Evaluation of Selected Aspects of the National Medicare Education Program: Final Design Report. 3.2 Specifying Outcomes


Program evaluation typically focuses on measuring processes and outcomes (Kotler et al ., 2002Kotler et al., 2002). Process measures focus on campaign activities and assess how well the campaign was implemented as intended. Outcome measures assess specific results that can be attributed to the campaign (Kotler et al., 2002Kotler et al., 2002). Table 3-2 presents common process and outcome measures used in evaluating health communication programs.

Process Measures

Outcome Measures

Table 3-2. Examples of Common Process and Outcome Measures
  • Program reach Table 3-2. Examples of Common Process and Outcome Measures

  • Knowledge

  • Media coverage

  • Attitudes and/or beliefs

  • Number of materials disseminated

  • Awareness

  • Changes in program policy or infrastructure

  • Behavioral intentions

  • Assessment of implementation

  • Behavior

Total impressions or Gross Rating Points (GRPs)


Partner participation and/or contributions

Responses to campaign components

Source: Kotler et al. (2002).

Recognizing that there are limited resources with which to implement health communication campaigns, cost-effectiveness analysis (CEA) can inform policy makers ’ resource allocation decisions (Frick, 2006Frick, 2006). CEA can answer questions such as the following:

What is the cost per person reached by different channels or any channel of the campaign? Which channel produced the greatest change for the cost?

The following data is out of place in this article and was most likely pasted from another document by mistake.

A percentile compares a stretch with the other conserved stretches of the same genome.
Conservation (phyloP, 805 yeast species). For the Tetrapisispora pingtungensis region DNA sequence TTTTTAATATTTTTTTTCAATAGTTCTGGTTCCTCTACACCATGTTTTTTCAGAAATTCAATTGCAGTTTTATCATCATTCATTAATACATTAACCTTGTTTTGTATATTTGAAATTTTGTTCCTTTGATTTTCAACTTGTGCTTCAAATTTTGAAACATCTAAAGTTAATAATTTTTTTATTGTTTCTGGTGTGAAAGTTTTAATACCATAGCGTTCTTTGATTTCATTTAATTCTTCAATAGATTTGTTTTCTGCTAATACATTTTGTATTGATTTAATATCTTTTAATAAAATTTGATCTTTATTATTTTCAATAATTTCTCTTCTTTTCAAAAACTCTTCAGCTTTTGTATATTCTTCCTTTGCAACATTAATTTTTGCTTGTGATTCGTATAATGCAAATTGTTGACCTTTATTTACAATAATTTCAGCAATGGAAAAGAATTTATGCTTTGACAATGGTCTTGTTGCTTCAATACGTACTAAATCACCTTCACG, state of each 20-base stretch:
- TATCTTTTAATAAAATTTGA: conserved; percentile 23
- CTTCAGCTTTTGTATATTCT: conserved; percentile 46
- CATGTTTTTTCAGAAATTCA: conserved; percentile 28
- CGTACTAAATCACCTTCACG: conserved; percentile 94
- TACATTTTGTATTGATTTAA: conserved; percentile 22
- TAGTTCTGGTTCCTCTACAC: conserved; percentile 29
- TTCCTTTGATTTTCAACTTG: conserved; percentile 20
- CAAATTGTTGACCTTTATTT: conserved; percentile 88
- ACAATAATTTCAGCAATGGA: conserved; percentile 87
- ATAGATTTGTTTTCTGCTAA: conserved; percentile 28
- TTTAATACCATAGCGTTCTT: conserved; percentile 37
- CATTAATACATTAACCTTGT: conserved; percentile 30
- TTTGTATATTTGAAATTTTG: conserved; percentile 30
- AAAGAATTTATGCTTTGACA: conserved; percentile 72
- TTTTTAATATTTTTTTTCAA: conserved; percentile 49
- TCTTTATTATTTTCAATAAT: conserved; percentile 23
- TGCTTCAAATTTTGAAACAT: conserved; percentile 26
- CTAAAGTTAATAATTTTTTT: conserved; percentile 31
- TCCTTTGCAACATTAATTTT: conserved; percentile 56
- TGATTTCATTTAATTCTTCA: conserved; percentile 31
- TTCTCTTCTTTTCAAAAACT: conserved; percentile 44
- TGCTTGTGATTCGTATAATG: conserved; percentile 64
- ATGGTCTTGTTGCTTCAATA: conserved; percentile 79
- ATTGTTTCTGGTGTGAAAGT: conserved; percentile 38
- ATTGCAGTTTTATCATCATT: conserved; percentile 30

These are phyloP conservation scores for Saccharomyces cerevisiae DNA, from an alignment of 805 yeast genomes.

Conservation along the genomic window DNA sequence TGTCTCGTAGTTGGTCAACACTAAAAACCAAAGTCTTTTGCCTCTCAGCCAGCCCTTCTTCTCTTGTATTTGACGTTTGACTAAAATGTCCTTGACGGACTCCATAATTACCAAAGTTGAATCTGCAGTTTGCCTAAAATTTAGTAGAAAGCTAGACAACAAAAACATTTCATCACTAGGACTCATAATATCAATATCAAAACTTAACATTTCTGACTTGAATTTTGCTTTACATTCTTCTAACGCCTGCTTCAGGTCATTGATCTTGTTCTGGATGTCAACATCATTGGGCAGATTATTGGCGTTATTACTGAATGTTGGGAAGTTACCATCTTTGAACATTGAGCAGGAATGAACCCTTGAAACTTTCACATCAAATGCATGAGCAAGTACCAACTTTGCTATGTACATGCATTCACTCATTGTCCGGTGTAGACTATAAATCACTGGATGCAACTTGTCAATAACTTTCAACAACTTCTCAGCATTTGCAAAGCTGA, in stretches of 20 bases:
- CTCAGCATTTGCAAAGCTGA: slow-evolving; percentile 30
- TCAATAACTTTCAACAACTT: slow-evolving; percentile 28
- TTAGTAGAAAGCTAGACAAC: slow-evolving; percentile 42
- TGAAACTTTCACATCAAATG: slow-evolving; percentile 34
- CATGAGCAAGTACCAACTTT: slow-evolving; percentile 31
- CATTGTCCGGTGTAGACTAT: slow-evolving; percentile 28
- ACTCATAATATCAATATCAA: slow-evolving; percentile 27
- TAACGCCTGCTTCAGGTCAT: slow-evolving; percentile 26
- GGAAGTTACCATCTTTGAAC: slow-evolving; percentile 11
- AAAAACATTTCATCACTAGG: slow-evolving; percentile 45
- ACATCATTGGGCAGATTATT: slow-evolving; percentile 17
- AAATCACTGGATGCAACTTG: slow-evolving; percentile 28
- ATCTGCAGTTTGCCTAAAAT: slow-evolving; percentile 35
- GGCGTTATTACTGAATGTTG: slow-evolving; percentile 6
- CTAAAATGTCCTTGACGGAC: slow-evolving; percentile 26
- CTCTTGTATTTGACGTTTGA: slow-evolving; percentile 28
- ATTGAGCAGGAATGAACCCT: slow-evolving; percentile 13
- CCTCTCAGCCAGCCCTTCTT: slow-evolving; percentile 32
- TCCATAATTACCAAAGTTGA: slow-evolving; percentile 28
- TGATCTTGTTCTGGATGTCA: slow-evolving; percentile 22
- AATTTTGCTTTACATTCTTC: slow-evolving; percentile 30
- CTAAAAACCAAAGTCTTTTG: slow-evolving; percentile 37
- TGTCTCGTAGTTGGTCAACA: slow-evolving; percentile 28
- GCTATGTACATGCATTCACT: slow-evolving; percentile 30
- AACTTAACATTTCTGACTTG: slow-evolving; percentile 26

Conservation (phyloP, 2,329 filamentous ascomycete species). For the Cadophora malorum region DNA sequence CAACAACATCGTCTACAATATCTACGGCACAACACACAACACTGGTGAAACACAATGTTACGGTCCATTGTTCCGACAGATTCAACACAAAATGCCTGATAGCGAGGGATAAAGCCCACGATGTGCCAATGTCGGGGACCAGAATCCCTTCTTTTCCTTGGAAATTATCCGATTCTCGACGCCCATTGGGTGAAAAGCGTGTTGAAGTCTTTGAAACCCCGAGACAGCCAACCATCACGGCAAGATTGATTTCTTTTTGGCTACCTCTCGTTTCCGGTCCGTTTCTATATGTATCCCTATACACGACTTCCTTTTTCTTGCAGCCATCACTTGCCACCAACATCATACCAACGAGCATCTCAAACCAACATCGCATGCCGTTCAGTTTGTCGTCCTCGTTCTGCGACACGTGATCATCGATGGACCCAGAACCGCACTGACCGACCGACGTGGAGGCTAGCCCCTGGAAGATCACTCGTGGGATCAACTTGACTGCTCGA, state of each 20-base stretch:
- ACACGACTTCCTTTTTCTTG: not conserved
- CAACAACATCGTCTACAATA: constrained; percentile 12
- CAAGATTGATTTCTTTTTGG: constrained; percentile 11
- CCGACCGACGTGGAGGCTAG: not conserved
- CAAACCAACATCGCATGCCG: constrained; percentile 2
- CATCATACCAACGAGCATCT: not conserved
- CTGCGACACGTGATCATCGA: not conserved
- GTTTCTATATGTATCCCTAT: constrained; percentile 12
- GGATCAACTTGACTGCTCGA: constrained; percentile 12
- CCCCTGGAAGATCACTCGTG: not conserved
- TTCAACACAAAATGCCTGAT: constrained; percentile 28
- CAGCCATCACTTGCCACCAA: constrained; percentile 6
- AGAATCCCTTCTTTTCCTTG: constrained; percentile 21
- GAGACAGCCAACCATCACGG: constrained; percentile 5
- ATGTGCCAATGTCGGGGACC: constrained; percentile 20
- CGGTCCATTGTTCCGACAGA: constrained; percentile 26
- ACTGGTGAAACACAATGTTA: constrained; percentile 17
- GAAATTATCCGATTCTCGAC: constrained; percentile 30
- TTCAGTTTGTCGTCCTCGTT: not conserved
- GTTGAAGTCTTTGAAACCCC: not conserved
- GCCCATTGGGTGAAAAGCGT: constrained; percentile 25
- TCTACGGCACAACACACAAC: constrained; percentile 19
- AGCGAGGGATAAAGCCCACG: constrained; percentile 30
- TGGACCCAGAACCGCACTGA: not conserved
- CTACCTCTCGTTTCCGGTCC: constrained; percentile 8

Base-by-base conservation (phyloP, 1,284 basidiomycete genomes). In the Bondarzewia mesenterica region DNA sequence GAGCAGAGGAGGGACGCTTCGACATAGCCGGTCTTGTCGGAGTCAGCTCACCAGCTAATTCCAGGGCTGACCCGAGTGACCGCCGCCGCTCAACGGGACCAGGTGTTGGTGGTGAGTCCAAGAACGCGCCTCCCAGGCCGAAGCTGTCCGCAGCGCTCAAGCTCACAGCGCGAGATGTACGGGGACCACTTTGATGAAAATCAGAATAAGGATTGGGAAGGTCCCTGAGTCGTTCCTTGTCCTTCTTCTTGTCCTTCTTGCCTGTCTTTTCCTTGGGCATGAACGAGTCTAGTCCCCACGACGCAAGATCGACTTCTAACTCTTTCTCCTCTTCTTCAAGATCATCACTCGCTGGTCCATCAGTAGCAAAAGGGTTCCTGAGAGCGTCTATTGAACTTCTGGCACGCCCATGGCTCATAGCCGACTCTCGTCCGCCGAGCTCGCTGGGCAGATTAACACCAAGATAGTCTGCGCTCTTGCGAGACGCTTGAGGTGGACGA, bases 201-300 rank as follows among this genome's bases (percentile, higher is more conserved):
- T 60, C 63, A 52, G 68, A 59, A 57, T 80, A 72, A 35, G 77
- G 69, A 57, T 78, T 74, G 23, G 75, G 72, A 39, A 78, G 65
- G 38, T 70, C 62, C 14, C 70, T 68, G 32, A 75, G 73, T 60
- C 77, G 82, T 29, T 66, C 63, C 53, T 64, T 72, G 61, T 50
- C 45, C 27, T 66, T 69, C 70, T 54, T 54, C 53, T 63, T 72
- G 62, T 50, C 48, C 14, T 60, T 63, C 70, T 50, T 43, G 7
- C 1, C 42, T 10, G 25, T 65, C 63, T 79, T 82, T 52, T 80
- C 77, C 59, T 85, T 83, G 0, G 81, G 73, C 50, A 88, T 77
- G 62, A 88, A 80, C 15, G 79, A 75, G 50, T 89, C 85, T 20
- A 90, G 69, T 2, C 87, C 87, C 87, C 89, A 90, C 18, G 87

What is the incremental change in outcome expected from a specific increase in cost? What is the incremental cost -effectiveness of different combinations of communication activities?

Which types of health communication interventions are most cost -effective? How does the health communication program rank in cost-effectiveness relative to other programs and interventions seeking to effect behavior change?

What specific factors help or hinder cost-effectiveness of health communication campaigns?

However, to date, it has been rather uncommon for evaluations of health communication campaigns to include CEA (Hutchinson and Wheeler , 2006Hutchinson and Wheeler, 2006). Several challenges to conducting CEA on health communication campaigns include obtaining appropriate estimates of costs, agreeing on a single primary outcome, and measuring the effectiveness of the campaign in bringing about the desired change (Bertrand, 2006Bertrand, 2006; Frick, 2006Frick, 2006). Randomized control trials are the gold standard for evaluating cost-effectiveness. However, randomized experiments are only feasible and appropriate for interventions in which the researcher can control who receives an intervention and at what level of intensity. Exposure to an intervention cannot be easily controlled or randomized in many health communication interventions, especially those that use mass media. Nevertheless, if there is a direct link between the communication program and the outcome (e.g., exposure or program reach), CEA can still be fairly straightforward. On the other hand, CEA can become much more complex if the link between the program and the outcome is less direct. In this case, attributing behavior change to campaign exposure becomes more tenuous because the campaign may be only one of multiple factors that influenced individual behavior change (Guilkey, Hutchinson and Lance, 2006Guilkey, Hutchinson and Lance, 2006). In practice, data for conducting CEA are collected at the same time as other data being collected to evaluate the effectiveness of the health communication program. However, CEA should follow the assessment of program effectiveness because if the program is found ineffective, there is no reason to conduct CEA (Frick, 2006Frick, 2006).

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